SAN FRANCISCO — Same-sex marriages in California resumed Friday when a federal appeals court lifted a hold on a 2010 injunction, sparking jubilation among gays and accusations of lawlessness from the supporters of Proposition 8.
In a surprise action, a federal appeals court cleared the way, bypassing a normal waiting period and lifting a hold on a trial judge’s order that declared Proposition 8 unconstitutional.
The news came in a single, legalistic sentence Friday afternoon from the U.S. 9th Circuit Court of Appeals.
“The stay in the above matter is dissolved immediately,” a three-judge panel wrote.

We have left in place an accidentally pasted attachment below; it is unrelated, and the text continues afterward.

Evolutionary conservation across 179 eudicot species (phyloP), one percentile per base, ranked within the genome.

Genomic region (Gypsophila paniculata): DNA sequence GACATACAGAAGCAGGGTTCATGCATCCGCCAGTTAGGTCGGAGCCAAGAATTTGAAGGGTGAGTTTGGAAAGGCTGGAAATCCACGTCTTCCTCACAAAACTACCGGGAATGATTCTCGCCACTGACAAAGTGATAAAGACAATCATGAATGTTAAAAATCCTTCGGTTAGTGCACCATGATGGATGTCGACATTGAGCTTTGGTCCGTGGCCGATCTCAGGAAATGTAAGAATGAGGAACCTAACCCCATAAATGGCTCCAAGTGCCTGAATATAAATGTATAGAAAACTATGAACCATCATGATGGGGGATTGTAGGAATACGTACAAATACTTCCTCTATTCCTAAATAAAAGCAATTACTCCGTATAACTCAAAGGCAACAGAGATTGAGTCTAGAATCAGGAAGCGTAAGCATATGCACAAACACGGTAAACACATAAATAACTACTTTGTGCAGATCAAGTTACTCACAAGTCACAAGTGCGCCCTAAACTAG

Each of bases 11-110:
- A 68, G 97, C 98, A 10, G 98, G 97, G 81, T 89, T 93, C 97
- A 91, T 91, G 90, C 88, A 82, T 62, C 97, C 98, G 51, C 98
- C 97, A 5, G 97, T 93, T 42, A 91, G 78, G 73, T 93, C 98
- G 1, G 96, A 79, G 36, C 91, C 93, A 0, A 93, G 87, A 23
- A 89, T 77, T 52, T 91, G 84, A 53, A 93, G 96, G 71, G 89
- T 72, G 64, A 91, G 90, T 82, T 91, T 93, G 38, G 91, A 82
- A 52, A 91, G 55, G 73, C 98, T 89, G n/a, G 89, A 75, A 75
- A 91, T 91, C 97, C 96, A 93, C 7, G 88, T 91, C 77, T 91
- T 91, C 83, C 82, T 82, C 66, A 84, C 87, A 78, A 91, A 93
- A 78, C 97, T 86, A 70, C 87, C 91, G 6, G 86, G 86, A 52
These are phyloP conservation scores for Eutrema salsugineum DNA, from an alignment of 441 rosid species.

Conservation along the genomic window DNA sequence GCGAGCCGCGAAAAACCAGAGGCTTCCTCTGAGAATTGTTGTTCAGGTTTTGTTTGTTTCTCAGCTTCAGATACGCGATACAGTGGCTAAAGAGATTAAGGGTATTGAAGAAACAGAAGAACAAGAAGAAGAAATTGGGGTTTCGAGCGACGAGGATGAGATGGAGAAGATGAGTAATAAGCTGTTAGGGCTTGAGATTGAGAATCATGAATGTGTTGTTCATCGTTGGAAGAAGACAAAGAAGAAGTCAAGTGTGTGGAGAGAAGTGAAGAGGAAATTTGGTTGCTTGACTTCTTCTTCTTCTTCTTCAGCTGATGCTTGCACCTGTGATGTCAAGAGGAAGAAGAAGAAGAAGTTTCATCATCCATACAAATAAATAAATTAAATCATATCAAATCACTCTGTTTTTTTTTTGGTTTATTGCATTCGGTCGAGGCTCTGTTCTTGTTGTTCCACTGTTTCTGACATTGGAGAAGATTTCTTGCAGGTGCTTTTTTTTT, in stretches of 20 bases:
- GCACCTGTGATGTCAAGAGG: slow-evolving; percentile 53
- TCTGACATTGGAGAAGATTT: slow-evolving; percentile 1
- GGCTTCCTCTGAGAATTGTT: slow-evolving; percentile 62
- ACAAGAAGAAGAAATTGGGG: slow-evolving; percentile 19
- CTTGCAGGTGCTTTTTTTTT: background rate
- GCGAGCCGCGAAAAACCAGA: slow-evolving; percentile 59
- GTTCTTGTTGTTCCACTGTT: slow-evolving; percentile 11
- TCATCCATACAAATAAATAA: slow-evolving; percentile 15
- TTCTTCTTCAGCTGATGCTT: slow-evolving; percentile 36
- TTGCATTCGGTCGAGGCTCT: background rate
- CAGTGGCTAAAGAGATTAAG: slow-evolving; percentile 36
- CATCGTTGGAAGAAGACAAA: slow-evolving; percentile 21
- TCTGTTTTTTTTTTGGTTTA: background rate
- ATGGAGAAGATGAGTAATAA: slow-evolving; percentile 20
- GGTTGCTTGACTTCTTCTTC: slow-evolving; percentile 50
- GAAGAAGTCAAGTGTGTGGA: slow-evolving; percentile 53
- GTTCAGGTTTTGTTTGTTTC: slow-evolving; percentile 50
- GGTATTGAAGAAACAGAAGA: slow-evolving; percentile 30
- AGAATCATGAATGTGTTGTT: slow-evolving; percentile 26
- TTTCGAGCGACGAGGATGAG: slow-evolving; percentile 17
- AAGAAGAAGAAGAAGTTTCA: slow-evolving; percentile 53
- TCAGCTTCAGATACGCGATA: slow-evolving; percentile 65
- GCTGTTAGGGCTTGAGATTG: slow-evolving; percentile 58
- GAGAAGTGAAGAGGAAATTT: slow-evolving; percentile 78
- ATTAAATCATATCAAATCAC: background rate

Gov. Jerry Brown told county clerks they could begin marrying same-sex couples immediately, launching plans for ceremonies up and down the state. The two same-sex couples who filed the federal lawsuit against Proposition 8 headed to the city halls in Los Angeles and San Francisco to tie the knot, ending their long fight to become legal spouses.
The first wedding, in San Francisco, began at 4:45 p.m. At 4:10 p.m., a cheer went up in the San Francisco City Hall rotunda. Kris Perry and Sandy Stier, made their way from the city clerk’s office, where they got their marriage license, to the marble steps of City Hall, stopping for photographs.